N/A
  3.5. If case control or cross-sectional study, were potential confounding factors comparable for cases and controls? (If case series or trial with subjects serving as own control, this criterion is not applicable. Criterion may not be applicable in some cross-sectional studies.)
Yes
  3.6. If diagnostic test, was there an independent blind comparison with an appropriate reference standard (e.g., "gold standard")?
N/A
4. Was method of handling withdrawals described?
Yes
  4.1. Were follow-up methods described and the same for all groups?
Yes
  4.2. Was the number, characteristics of withdrawals (i.e., dropouts, lost to follow up, attrition rate) and/or response rate (cross-sectional studies) described for each group? (Follow up goal for a strong study is 80%.)
N/A
  4.3. Were all enrolled subjects/patients (in the original sample) accounted for?
Yes
  4.4. Were reasons for withdrawals similar across groups?
N/A
  4.5. If diagnostic test, was decision to perform reference test not dependent on results of test under study?
N/A
5. Was blinding used to prevent introduction of bias?
Yes
  5.1. In intervention study, were subjects, clinicians/practitioners, and investigators blinded to treatment group, as appropriate?
N/A
  5.2. Were data collectors blinded for outcomes assessment? (If outcome is measured using an objective test, such as a lab value, this criterion is assumed to be met.)
Yes
  5.3. In cohort study or cross-sectional study, were measurements of outcomes and risk factors blinded?
N/A
  5.4. In case control study, was case definition explicit and case ascertainment not influenced by exposure status?
Yes
  5.5. In diagnostic study, were test results blinded to patient history and other test results?
N/A
6. Were intervention/therapeutic regimens/exposure factor or procedure and any comparison(s) described in detail? Were interveningfactors described?
Yes
  6.1. In RCT or other intervention trial, were protocols described for all regimens studied?
N/A
  6.2. In observational study, were interventions, study settings, and clinicians/provider described?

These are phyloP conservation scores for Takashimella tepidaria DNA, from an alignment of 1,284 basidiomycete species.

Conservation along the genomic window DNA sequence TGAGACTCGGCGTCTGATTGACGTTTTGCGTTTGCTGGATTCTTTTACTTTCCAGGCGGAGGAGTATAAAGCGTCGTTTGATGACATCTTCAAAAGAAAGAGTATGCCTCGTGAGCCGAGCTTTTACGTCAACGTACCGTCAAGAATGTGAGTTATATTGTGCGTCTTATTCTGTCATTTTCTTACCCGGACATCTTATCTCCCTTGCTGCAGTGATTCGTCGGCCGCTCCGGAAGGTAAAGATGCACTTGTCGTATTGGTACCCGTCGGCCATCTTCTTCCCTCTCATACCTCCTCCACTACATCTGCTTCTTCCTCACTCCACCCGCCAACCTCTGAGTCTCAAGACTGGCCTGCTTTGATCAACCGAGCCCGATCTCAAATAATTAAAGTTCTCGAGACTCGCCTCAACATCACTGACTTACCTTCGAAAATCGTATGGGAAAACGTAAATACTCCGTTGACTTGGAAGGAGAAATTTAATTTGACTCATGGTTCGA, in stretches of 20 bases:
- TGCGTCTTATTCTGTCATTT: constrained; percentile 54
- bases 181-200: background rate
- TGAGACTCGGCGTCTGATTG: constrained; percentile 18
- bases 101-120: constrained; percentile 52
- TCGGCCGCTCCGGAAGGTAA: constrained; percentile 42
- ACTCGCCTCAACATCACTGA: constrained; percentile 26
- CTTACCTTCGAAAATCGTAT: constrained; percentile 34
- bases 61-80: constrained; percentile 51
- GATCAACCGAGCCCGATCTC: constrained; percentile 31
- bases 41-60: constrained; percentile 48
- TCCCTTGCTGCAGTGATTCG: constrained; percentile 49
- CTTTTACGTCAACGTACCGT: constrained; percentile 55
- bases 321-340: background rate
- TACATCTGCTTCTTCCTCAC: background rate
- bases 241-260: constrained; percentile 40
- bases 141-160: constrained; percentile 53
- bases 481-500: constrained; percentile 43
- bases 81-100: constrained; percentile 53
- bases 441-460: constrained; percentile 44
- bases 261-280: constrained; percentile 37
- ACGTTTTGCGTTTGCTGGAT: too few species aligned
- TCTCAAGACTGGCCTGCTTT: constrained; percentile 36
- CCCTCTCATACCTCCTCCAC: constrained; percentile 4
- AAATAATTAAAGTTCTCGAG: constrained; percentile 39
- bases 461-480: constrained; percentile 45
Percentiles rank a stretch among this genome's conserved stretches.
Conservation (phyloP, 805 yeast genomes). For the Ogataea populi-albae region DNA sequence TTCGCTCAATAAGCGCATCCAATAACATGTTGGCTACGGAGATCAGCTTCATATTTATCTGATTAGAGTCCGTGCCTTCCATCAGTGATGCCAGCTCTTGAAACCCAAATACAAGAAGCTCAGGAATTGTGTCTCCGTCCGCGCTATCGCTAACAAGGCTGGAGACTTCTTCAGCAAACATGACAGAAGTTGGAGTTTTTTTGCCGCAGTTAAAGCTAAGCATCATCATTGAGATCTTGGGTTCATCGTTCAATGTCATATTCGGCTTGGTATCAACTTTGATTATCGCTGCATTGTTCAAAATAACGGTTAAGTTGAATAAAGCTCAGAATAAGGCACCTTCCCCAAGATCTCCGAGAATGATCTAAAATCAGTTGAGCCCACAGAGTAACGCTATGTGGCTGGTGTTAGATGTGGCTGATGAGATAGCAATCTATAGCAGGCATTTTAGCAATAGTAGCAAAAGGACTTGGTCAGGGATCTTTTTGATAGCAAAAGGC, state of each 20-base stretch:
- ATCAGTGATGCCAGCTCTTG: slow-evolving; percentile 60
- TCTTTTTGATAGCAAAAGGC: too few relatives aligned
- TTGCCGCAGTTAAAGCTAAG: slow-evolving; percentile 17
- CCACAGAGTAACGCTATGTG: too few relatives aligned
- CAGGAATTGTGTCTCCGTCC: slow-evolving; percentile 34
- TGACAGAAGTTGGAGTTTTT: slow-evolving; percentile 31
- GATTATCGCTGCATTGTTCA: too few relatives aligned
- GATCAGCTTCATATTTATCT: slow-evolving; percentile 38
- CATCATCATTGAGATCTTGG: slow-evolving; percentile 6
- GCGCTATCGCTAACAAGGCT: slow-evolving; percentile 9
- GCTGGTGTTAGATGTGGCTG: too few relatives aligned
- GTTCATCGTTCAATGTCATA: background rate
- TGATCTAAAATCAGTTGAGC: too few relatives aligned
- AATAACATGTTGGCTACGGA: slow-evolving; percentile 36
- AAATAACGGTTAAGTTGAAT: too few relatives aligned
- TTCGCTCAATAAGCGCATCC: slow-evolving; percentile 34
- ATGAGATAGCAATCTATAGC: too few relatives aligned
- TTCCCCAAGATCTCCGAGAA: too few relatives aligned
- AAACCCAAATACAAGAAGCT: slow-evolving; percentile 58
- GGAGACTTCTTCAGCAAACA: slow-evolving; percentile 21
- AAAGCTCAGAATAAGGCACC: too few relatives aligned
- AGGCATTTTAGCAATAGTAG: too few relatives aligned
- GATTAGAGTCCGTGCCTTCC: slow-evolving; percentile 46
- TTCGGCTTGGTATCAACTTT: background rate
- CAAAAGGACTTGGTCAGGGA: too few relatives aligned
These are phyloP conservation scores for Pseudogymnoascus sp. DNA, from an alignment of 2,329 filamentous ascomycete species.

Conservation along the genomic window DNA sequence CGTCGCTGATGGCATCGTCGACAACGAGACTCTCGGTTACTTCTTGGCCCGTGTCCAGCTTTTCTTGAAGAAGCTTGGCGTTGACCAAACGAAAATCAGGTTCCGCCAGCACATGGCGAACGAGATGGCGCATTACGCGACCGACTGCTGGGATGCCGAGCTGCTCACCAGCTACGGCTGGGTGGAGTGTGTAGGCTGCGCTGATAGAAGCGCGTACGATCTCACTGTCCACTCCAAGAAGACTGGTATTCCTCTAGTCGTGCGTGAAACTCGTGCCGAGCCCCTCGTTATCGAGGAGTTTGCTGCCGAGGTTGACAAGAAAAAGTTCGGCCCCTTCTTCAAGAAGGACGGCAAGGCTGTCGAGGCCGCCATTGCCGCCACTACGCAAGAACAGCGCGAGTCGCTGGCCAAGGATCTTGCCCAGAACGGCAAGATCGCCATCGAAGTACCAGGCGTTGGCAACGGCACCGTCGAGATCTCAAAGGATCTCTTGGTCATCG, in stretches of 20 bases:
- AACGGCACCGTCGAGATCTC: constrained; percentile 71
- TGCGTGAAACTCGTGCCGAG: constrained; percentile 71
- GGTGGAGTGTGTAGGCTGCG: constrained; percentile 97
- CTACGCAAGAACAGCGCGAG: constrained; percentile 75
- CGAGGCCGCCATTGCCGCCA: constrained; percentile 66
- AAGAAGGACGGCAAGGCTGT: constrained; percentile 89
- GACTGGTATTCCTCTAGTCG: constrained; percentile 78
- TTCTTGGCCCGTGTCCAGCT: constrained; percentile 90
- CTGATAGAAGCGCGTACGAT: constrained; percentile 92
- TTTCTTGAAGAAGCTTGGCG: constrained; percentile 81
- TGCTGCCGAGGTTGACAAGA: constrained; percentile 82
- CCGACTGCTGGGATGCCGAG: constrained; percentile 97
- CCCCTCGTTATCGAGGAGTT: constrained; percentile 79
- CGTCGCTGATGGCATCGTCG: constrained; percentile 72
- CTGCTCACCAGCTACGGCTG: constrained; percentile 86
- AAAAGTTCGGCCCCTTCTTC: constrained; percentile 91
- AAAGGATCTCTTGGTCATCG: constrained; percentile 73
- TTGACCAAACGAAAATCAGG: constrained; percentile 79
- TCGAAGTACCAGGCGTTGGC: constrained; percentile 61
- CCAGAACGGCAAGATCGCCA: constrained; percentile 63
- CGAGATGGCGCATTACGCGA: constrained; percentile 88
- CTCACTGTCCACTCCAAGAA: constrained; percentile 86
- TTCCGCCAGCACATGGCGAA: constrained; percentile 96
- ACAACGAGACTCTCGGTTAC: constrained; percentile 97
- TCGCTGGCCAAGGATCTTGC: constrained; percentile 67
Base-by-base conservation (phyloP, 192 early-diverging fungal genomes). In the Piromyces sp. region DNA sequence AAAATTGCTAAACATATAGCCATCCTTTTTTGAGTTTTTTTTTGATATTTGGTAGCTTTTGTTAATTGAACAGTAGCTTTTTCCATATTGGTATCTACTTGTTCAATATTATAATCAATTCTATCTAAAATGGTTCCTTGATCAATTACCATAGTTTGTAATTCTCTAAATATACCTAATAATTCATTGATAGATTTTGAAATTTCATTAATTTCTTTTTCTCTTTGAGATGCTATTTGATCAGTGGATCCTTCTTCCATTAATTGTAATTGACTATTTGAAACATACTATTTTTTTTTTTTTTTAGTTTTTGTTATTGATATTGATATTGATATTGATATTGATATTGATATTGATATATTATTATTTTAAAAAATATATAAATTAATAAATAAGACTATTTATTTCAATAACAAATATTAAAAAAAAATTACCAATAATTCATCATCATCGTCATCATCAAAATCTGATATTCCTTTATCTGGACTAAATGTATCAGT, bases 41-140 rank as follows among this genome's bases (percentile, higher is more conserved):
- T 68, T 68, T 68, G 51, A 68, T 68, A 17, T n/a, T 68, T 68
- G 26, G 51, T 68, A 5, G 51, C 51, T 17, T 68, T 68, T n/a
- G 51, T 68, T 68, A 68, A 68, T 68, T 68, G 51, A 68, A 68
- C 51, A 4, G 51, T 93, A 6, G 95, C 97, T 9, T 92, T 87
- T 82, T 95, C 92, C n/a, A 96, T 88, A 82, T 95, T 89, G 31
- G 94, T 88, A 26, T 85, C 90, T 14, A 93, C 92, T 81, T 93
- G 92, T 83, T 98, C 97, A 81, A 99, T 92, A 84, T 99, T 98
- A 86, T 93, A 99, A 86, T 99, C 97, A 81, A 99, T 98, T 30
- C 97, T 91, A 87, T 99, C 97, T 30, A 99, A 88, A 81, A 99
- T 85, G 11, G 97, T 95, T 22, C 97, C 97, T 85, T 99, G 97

Yes
  6.3. Was the intensity and duration of the intervention or exposure factor sufficient to produce a meaningful effect?
N/A
  6.4. Was the amount of exposure and, if relevant, subject/patient compliance measured?
Yes
  6.5. Were co-interventions (e.g., ancillary treatments, other therapies) described?
N/A
  6.6. Were extra or unplanned treatments described?
N/A
  6.7. Was the information for 6.4, 6.5, and 6.6 assessed the same way for all groups?
N/A
  6.8. In diagnostic study, were details of test administration and replication sufficient?
Yes
7. Were outcomes clearly defined and the measurements valid and reliable?
Yes
  7.1. Were primary and secondary endpoints described and relevant to the question?
Yes
  7.2. Were nutrition measures appropriate to question and outcomes of concern?
Yes
  7.3. Was the period of follow-up long enough for important outcome(s) to occur?
Yes
  7.4. Were the observations and measurements based on standard, valid, and reliable data collection instruments/tests/procedures?
Yes
  7.5. Was the measurement of effect at an appropriate level of precision?
Yes
  7.6. Were other factors accounted for (measured) that could affect outcomes?
Yes
  7.7. Were the measurements conducted consistently across groups?
Yes
8. Was the statistical analysis appropriate for the study design and type of outcome indicators?
Yes
  8.1. Were statistical analyses adequately described and the results reported appropriately?
Yes
  8.2. Were correct statistical tests used and assumptions of test not violated?
Yes
  8.3. Were statistics reported with levels of significance and/or confidence intervals?
Yes
  8.4. Was "intent to treat" analysis of outcomes done (and as appropriate, was there an analysis of outcomes for those maximally exposed or a dose-response analysis)?
N/A
  8.5. Were adequate adjustments made for effects of confounding factors that might have affected the outcomes (e.g., multivariate analyses)?
Yes
  8.6. Was clinical significance as well as statistical significance reported?
Yes
  8.7. If negative findings, was a power calculation reported to address type 2 error?
N/A
9. Are conclusions supported by results with biases and limitations taken into consideration?
Yes
  9.1. Is there a discussion of findings?
Yes
  9.2. Are biases and study limitations identified and discussed?
Yes
10. Is bias due to study’s funding or sponsorship unlikely?
Yes
  10.1. Were sources of funding and investigators’ affiliations described?
Yes
  10.2. Was the study free from apparent conflict of interest?
Yes